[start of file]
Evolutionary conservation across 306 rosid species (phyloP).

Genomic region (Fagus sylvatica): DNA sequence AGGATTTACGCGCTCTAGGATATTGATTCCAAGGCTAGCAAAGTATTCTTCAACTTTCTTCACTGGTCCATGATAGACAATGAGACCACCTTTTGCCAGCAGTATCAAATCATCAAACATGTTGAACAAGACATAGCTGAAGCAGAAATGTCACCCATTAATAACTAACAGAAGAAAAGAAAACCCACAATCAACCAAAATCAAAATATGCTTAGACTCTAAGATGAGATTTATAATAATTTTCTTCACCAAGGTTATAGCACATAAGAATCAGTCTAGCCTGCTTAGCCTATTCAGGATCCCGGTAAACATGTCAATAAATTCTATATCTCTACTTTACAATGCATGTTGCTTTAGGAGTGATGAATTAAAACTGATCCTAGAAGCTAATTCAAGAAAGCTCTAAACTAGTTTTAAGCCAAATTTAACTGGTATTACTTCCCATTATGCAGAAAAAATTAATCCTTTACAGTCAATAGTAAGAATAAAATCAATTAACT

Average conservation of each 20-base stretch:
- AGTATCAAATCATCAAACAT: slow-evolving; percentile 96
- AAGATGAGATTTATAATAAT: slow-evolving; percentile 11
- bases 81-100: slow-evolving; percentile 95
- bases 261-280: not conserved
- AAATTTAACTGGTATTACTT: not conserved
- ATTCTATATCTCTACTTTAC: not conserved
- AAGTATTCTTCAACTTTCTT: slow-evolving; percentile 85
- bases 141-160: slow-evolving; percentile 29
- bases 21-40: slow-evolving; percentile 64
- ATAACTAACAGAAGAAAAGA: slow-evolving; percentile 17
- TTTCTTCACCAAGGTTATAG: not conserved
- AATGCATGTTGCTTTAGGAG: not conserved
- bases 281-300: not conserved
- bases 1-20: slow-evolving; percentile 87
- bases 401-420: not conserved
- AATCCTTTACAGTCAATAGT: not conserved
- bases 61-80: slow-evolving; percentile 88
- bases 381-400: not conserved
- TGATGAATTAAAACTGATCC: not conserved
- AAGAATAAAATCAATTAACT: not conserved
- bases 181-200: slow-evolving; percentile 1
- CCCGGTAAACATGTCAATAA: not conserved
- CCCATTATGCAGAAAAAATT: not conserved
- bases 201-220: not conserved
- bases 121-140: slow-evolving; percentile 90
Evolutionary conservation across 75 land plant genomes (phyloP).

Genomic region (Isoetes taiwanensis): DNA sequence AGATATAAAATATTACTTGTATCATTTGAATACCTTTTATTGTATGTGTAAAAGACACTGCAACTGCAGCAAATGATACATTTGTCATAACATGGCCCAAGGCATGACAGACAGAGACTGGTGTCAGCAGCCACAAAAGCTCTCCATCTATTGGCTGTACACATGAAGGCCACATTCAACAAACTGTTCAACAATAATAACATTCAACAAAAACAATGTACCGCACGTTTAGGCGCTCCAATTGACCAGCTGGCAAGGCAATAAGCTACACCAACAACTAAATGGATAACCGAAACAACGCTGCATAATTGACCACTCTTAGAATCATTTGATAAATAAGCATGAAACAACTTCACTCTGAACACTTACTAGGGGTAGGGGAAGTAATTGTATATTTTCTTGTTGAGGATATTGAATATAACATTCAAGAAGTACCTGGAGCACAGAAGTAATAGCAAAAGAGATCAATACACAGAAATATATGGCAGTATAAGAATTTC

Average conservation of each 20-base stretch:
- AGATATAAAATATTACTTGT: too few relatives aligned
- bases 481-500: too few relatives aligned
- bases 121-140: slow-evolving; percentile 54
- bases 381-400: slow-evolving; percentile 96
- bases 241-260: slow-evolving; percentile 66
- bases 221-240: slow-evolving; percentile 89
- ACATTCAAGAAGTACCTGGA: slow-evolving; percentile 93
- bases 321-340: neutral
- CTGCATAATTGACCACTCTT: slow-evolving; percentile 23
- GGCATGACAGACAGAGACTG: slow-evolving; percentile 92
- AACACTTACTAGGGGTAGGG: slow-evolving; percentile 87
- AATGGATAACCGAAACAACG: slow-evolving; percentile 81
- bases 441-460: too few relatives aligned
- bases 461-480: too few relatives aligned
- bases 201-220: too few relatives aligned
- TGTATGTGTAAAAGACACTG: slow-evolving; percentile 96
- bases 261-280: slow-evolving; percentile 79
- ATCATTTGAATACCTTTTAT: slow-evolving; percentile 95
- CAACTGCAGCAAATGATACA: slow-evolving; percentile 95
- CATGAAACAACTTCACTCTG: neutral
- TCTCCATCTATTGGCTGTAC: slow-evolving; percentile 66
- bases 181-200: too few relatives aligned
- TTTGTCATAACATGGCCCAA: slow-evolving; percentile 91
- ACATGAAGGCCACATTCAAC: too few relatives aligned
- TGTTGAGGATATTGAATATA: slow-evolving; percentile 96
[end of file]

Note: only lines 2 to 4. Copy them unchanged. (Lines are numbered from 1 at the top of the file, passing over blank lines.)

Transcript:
Genomic region (Fagus sylvatica): DNA sequence AGGATTTACGCGCTCTAGGATATTGATTCCAAGGCTAGCAAAGTATTCTTCAACTTTCTTCACTGGTCCATGATAGACAATGAGACCACCTTTTGCCAGCAGTATCAAATCATCAAACATGTTGAACAAGACATAGCTGAAGCAGAAATGTCACCCATTAATAACTAACAGAAGAAAAGAAAACCCACAATCAACCAAAATCAAAATATGCTTAGACTCTAAGATGAGATTTATAATAATTTTCTTCACCAAGGTTATAGCACATAAGAATCAGTCTAGCCTGCTTAGCCTATTCAGGATCCCGGTAAACATGTCAATAAATTCTATATCTCTACTTTACAATGCATGTTGCTTTAGGAGTGATGAATTAAAACTGATCCTAGAAGCTAATTCAAGAAAGCTCTAAACTAGTTTTAAGCCAAATTTAACTGGTATTACTTCCCATTATGCAGAAAAAATTAATCCTTTACAGTCAATAGTAAGAATAAAATCAATTAACT

Average conservation of each 20-base stretch:
- AGTATCAAATCATCAAACAT: slow-evolving; percentile 96